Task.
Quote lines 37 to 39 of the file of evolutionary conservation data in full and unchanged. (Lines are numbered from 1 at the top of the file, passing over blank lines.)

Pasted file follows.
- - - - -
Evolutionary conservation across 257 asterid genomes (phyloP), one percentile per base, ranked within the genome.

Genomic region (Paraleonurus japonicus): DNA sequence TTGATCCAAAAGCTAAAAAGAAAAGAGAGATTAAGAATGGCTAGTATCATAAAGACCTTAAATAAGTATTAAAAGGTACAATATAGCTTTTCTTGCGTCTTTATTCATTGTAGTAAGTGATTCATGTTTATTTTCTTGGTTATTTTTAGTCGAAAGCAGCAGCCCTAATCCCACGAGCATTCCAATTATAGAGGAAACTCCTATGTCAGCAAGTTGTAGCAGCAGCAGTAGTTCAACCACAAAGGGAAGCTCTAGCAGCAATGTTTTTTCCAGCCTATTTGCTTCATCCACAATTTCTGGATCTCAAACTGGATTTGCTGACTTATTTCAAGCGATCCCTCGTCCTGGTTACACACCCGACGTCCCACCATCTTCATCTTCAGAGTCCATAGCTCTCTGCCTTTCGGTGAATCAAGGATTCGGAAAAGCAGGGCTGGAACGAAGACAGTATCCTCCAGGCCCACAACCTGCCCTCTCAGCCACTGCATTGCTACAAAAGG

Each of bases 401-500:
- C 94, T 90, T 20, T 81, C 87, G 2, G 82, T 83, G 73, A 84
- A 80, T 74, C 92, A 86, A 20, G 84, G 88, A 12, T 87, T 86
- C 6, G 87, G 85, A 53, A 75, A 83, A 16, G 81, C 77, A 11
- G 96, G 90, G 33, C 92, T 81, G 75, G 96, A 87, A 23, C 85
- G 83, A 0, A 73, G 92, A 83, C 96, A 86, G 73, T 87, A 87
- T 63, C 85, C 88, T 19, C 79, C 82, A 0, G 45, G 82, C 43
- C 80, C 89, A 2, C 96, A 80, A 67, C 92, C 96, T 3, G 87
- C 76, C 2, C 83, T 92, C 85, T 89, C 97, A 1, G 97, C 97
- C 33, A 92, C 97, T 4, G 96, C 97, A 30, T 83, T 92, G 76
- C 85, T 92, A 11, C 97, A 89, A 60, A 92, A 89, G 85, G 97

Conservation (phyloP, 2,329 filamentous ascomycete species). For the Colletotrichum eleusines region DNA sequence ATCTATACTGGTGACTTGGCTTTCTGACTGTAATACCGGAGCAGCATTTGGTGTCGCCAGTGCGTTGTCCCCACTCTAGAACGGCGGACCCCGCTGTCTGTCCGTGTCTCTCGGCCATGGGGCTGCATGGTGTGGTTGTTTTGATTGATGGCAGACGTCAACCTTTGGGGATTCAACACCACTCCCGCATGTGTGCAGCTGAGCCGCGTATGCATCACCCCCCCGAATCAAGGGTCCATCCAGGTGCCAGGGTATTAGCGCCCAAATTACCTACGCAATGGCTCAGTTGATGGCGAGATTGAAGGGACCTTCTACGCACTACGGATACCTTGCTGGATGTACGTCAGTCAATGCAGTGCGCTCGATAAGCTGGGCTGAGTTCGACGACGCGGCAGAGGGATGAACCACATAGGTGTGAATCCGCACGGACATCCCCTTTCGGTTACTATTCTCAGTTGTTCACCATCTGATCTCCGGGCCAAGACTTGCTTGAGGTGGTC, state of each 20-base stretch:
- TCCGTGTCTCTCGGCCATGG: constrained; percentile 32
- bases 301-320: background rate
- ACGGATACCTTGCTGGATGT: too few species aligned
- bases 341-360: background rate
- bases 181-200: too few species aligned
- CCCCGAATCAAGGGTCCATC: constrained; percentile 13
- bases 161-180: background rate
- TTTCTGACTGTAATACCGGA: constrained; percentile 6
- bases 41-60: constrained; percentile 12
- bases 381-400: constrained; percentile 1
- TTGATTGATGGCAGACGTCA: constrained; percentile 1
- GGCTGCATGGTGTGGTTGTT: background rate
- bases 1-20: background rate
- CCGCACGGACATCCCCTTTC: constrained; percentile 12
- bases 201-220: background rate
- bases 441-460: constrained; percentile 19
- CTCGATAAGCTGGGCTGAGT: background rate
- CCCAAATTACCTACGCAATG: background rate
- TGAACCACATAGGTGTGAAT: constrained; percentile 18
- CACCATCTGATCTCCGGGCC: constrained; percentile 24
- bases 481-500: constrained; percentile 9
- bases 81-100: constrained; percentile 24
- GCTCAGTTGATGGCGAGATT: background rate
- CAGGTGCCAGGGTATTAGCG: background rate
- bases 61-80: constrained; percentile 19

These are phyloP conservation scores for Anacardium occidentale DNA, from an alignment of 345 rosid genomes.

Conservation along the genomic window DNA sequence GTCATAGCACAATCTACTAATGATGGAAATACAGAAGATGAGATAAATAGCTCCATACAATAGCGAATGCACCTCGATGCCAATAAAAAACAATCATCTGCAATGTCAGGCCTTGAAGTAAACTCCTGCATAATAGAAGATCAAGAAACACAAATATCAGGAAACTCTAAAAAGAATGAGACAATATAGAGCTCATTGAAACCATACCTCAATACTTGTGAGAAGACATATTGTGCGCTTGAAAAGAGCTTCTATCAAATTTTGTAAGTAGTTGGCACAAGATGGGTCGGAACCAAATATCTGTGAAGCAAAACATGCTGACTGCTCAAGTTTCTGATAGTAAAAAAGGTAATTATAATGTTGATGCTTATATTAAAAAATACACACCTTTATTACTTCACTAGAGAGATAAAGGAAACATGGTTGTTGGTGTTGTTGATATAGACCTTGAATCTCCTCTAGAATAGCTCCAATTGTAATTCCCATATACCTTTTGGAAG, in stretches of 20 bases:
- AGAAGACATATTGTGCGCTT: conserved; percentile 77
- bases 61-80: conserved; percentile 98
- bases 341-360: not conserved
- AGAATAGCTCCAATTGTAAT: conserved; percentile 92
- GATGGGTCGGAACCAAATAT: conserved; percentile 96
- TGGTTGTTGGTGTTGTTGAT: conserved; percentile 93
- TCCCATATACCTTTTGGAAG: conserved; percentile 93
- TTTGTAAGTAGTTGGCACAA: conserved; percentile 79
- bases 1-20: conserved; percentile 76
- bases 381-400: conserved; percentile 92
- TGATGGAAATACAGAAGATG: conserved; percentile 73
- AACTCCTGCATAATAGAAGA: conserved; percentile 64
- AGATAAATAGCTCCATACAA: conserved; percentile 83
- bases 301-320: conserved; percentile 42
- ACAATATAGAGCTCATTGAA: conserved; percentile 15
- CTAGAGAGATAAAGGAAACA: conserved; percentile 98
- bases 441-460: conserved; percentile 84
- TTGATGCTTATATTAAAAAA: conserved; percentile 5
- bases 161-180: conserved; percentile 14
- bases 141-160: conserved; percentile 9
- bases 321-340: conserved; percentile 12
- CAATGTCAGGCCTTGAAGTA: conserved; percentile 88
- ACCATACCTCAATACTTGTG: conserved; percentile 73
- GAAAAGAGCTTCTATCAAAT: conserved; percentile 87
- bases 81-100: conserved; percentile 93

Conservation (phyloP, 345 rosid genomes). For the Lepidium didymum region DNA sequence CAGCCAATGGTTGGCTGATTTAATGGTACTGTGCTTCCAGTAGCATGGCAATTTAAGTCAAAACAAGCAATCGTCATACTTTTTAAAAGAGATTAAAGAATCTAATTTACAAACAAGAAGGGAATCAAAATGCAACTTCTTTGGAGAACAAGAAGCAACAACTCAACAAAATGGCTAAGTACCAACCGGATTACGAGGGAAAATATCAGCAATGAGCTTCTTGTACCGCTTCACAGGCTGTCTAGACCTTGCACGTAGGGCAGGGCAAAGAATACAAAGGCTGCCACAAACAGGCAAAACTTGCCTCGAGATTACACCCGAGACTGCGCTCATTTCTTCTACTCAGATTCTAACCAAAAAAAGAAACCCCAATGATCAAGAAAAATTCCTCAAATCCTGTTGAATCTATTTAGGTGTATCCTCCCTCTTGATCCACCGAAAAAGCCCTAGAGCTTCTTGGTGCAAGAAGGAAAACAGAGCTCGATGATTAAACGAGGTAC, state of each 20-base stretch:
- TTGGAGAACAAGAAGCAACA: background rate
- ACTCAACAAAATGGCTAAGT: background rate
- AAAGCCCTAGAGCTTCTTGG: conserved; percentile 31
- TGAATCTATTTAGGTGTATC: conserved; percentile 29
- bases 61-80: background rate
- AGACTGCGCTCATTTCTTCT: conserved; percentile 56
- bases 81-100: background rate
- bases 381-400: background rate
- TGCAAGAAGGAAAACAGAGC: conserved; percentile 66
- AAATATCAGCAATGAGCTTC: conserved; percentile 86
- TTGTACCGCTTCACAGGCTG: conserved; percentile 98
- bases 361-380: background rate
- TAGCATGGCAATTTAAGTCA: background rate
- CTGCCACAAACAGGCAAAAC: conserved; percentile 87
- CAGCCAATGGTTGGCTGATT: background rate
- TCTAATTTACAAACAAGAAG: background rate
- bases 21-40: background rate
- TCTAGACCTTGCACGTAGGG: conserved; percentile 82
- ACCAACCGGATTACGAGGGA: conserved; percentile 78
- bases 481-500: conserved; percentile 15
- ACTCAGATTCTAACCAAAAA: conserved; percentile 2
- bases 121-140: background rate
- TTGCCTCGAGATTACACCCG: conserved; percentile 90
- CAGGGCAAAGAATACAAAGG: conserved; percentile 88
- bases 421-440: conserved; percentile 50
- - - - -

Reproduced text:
- GCTCAGTTGATGGCGAGATT: background rate
- CAGGTGCCAGGGTATTAGCG: background rate
- bases 61-80: constrained; percentile 19